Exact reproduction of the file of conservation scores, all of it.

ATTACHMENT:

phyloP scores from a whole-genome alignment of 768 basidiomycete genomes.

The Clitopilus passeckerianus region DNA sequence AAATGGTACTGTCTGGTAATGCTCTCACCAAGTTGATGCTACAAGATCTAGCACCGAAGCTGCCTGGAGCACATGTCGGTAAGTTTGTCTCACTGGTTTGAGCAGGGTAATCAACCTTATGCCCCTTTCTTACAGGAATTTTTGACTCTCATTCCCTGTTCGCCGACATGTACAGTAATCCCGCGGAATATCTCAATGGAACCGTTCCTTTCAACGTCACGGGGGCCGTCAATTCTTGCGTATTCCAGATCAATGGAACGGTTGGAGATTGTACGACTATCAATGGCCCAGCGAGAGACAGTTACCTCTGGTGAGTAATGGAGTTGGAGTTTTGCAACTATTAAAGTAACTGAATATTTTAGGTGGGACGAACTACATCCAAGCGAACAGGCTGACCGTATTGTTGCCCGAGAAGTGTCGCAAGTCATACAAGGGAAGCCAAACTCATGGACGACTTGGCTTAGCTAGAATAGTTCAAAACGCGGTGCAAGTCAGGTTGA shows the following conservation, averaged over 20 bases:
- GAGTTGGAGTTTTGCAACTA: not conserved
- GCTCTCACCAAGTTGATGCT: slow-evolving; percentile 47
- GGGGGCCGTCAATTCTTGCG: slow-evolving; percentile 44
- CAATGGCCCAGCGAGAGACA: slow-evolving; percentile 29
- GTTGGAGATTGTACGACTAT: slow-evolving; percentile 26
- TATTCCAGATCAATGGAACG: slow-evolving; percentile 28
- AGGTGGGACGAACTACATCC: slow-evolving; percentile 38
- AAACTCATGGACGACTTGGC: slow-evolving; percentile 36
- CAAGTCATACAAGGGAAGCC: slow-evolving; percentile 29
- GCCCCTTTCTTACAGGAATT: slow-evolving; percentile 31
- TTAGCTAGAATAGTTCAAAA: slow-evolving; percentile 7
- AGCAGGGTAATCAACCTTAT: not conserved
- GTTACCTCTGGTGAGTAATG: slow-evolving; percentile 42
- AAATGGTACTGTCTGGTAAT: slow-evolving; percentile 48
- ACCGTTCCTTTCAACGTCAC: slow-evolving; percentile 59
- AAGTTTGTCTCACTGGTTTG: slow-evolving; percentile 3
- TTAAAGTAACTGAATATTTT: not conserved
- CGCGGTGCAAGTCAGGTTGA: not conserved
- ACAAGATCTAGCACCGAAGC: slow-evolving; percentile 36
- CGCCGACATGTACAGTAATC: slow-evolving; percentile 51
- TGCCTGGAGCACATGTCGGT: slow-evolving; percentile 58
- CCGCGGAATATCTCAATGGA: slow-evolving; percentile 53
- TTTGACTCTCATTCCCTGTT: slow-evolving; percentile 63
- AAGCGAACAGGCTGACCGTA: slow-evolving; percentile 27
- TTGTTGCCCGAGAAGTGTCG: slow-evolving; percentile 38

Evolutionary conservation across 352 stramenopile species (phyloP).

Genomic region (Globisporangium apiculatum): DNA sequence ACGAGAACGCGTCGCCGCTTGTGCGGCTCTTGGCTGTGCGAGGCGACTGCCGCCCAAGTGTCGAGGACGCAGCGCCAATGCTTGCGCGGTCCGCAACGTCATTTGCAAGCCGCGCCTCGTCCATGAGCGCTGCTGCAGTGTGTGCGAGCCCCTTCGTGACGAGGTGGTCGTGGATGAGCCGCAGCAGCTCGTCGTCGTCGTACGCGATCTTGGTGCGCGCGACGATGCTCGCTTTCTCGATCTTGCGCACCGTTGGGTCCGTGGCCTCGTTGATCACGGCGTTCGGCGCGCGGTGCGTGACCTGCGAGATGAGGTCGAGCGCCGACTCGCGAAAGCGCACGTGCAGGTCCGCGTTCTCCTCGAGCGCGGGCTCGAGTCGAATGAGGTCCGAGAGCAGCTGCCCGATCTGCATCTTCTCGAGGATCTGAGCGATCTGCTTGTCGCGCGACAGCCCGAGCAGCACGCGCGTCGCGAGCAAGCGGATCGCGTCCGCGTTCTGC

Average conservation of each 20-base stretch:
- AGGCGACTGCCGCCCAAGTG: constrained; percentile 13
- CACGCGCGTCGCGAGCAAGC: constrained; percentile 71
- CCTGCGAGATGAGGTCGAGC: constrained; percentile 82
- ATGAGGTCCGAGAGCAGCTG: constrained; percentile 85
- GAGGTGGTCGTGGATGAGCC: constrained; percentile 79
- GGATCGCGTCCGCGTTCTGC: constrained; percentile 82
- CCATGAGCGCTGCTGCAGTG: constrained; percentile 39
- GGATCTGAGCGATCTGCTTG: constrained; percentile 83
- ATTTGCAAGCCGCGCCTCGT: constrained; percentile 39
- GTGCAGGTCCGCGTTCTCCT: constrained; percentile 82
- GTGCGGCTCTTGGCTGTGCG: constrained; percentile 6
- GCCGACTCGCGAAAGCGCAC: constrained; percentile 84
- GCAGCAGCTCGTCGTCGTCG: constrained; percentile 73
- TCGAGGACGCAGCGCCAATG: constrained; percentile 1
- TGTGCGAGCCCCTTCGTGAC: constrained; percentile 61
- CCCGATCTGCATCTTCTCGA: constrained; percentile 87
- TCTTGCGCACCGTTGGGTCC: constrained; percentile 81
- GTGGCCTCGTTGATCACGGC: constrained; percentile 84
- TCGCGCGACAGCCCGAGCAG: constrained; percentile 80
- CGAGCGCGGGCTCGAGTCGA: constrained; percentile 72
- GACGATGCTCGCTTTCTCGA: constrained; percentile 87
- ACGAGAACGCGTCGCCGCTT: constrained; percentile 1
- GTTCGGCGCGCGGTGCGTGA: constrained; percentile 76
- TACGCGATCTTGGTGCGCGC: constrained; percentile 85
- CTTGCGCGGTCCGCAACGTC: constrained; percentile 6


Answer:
phyloP scores from a whole-genome alignment of 768 basidiomycete genomes.

The Clitopilus passeckerianus region DNA sequence AAATGGTACTGTCTGGTAATGCTCTCACCAAGTTGATGCTACAAGATCTAGCACCGAAGCTGCCTGGAGCACATGTCGGTAAGTTTGTCTCACTGGTTTGAGCAGGGTAATCAACCTTATGCCCCTTTCTTACAGGAATTTTTGACTCTCATTCCCTGTTCGCCGACATGTACAGTAATCCCGCGGAATATCTCAATGGAACCGTTCCTTTCAACGTCACGGGGGCCGTCAATTCTTGCGTATTCCAGATCAATGGAACGGTTGGAGATTGTACGACTATCAATGGCCCAGCGAGAGACAGTTACCTCTGGTGAGTAATGGAGTTGGAGTTTTGCAACTATTAAAGTAACTGAATATTTTAGGTGGGACGAACTACATCCAAGCGAACAGGCTGACCGTATTGTTGCCCGAGAAGTGTCGCAAGTCATACAAGGGAAGCCAAACTCATGGACGACTTGGCTTAGCTAGAATAGTTCAAAACGCGGTGCAAGTCAGGTTGA shows the following conservation, averaged over 20 bases:
- GAGTTGGAGTTTTGCAACTA: not conserved
- GCTCTCACCAAGTTGATGCT: slow-evolving; percentile 47
- GGGGGCCGTCAATTCTTGCG: slow-evolving; percentile 44
- CAATGGCCCAGCGAGAGACA: slow-evolving; percentile 29
- GTTGGAGATTGTACGACTAT: slow-evolving; percentile 26
- TATTCCAGATCAATGGAACG: slow-evolving; percentile 28
- AGGTGGGACGAACTACATCC: slow-evolving; percentile 38
- AAACTCATGGACGACTTGGC: slow-evolving; percentile 36
- CAAGTCATACAAGGGAAGCC: slow-evolving; percentile 29
- GCCCCTTTCTTACAGGAATT: slow-evolving; percentile 31
- TTAGCTAGAATAGTTCAAAA: slow-evolving; percentile 7
- AGCAGGGTAATCAACCTTAT: not conserved
- GTTACCTCTGGTGAGTAATG: slow-evolving; percentile 42
- AAATGGTACTGTCTGGTAAT: slow-evolving; percentile 48
- ACCGTTCCTTTCAACGTCAC: slow-evolving; percentile 59
- AAGTTTGTCTCACTGGTTTG: slow-evolving; percentile 3
- TTAAAGTAACTGAATATTTT: not conserved
- CGCGGTGCAAGTCAGGTTGA: not conserved
- ACAAGATCTAGCACCGAAGC: slow-evolving; percentile 36
- CGCCGACATGTACAGTAATC: slow-evolving; percentile 51
- TGCCTGGAGCACATGTCGGT: slow-evolving; percentile 58
- CCGCGGAATATCTCAATGGA: slow-evolving; percentile 53
- TTTGACTCTCATTCCCTGTT: slow-evolving; percentile 63
- AAGCGAACAGGCTGACCGTA: slow-evolving; percentile 27
- TTGTTGCCCGAGAAGTGTCG: slow-evolving; percentile 38

Evolutionary conservation across 352 stramenopile species (phyloP).

Genomic region (Globisporangium apiculatum): DNA sequence ACGAGAACGCGTCGCCGCTTGTGCGGCTCTTGGCTGTGCGAGGCGACTGCCGCCCAAGTGTCGAGGACGCAGCGCCAATGCTTGCGCGGTCCGCAACGTCATTTGCAAGCCGCGCCTCGTCCATGAGCGCTGCTGCAGTGTGTGCGAGCCCCTTCGTGACGAGGTGGTCGTGGATGAGCCGCAGCAGCTCGTCGTCGTCGTACGCGATCTTGGTGCGCGCGACGATGCTCGCTTTCTCGATCTTGCGCACCGTTGGGTCCGTGGCCTCGTTGATCACGGCGTTCGGCGCGCGGTGCGTGACCTGCGAGATGAGGTCGAGCGCCGACTCGCGAAAGCGCACGTGCAGGTCCGCGTTCTCCTCGAGCGCGGGCTCGAGTCGAATGAGGTCCGAGAGCAGCTGCCCGATCTGCATCTTCTCGAGGATCTGAGCGATCTGCTTGTCGCGCGACAGCCCGAGCAGCACGCGCGTCGCGAGCAAGCGGATCGCGTCCGCGTTCTGC

Average conservation of each 20-base stretch:
- AGGCGACTGCCGCCCAAGTG: constrained; percentile 13
- CACGCGCGTCGCGAGCAAGC: constrained; percentile 71
- CCTGCGAGATGAGGTCGAGC: constrained; percentile 82
- ATGAGGTCCGAGAGCAGCTG: constrained; percentile 85
- GAGGTGGTCGTGGATGAGCC: constrained; percentile 79
- GGATCGCGTCCGCGTTCTGC: constrained; percentile 82
- CCATGAGCGCTGCTGCAGTG: constrained; percentile 39
- GGATCTGAGCGATCTGCTTG: constrained; percentile 83
- ATTTGCAAGCCGCGCCTCGT: constrained; percentile 39
- GTGCAGGTCCGCGTTCTCCT: constrained; percentile 82
- GTGCGGCTCTTGGCTGTGCG: constrained; percentile 6
- GCCGACTCGCGAAAGCGCAC: constrained; percentile 84
- GCAGCAGCTCGTCGTCGTCG: constrained; percentile 73
- TCGAGGACGCAGCGCCAATG: constrained; percentile 1
- TGTGCGAGCCCCTTCGTGAC: constrained; percentile 61
- CCCGATCTGCATCTTCTCGA: constrained; percentile 87
- TCTTGCGCACCGTTGGGTCC: constrained; percentile 81
- GTGGCCTCGTTGATCACGGC: constrained; percentile 84
- TCGCGCGACAGCCCGAGCAG: constrained; percentile 80
- CGAGCGCGGGCTCGAGTCGA: constrained; percentile 72
- GACGATGCTCGCTTTCTCGA: constrained; percentile 87
- ACGAGAACGCGTCGCCGCTT: constrained; percentile 1
- GTTCGGCGCGCGGTGCGTGA: constrained; percentile 76
- TACGCGATCTTGGTGCGCGC: constrained; percentile 85
- CTTGCGCGGTCCGCAACGTC: constrained; percentile 6